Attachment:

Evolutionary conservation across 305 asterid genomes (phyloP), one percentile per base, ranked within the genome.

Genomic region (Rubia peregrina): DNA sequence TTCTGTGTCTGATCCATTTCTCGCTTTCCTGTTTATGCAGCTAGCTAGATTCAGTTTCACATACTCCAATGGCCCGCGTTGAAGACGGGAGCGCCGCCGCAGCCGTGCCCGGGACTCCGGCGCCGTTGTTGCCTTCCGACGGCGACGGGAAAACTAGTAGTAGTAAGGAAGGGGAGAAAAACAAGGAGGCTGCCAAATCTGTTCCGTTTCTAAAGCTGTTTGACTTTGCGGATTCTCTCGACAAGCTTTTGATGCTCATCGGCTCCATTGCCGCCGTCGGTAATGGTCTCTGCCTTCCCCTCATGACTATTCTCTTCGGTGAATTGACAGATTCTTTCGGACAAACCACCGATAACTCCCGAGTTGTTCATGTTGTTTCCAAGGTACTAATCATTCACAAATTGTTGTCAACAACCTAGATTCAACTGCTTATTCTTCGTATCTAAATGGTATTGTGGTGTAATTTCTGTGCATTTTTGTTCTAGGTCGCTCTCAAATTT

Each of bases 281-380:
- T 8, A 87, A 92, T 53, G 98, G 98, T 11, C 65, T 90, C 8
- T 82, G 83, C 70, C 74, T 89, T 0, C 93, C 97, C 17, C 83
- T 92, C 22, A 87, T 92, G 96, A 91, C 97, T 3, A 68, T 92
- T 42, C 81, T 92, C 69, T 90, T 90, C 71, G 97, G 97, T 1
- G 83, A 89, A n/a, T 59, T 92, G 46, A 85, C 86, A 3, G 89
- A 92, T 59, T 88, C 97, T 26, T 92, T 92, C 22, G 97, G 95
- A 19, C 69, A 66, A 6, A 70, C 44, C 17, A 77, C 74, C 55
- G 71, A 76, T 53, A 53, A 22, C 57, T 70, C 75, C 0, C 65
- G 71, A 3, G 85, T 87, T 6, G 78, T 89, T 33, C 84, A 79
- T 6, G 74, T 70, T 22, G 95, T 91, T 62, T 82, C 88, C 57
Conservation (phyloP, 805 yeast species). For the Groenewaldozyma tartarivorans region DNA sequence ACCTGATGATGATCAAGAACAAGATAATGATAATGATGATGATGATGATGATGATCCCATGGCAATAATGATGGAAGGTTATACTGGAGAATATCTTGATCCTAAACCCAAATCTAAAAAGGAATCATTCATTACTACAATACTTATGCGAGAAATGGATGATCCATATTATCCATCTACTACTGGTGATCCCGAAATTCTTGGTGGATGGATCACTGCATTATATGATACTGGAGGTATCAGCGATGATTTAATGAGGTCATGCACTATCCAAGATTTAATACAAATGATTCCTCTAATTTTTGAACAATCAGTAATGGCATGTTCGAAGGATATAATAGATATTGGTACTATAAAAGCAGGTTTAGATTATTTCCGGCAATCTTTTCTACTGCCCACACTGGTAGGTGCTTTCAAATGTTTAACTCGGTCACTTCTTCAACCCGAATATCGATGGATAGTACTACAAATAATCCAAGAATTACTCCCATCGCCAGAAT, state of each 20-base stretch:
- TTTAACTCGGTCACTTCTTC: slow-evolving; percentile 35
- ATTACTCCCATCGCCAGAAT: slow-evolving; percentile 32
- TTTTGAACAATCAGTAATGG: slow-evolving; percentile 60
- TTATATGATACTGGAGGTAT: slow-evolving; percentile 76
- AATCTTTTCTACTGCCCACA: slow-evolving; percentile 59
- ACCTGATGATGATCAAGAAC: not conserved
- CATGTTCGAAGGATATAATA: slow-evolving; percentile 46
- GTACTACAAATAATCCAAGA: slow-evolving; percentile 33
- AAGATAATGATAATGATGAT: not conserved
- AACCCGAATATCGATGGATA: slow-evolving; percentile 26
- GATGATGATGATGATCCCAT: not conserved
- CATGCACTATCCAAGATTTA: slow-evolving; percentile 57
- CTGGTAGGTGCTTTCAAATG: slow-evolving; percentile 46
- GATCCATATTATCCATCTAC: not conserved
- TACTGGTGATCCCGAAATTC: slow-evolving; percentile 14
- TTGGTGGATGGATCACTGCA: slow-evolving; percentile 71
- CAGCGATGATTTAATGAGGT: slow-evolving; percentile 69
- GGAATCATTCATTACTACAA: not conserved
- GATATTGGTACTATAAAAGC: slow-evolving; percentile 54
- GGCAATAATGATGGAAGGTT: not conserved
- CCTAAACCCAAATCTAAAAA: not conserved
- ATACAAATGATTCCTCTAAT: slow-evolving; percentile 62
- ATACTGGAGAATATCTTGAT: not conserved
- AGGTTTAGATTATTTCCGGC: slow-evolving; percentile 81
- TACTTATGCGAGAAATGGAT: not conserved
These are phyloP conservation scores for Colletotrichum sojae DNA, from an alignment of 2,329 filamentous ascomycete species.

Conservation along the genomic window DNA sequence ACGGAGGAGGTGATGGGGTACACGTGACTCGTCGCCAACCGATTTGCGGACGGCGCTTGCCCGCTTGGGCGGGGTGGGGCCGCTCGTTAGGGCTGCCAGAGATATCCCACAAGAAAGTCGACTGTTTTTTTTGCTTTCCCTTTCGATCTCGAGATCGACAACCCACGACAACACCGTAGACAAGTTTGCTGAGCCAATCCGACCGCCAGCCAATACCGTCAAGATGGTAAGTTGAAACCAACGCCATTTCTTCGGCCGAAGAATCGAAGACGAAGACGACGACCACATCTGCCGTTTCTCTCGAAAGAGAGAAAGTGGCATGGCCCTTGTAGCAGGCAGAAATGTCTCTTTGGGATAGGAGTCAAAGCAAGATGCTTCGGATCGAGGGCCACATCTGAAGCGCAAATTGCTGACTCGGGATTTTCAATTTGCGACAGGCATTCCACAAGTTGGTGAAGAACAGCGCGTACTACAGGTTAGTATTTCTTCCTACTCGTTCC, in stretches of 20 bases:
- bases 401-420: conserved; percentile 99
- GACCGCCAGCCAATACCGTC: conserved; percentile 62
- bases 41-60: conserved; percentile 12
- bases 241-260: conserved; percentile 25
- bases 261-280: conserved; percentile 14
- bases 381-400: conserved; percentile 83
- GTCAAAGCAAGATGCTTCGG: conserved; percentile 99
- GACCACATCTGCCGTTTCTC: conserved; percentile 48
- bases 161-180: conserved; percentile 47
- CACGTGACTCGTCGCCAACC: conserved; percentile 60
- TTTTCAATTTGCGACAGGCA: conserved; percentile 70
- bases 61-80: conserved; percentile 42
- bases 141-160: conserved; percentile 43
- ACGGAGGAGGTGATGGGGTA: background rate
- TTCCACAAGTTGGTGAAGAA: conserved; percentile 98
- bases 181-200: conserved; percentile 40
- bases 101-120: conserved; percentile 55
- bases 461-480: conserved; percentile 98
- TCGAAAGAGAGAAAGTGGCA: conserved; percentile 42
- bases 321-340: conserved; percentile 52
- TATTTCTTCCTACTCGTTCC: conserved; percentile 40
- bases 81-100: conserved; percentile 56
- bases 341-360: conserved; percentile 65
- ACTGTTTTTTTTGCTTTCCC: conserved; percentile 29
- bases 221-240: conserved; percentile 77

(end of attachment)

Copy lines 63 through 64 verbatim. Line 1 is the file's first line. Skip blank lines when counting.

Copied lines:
- bases 81-100: conserved; percentile 56
- bases 341-360: conserved; percentile 65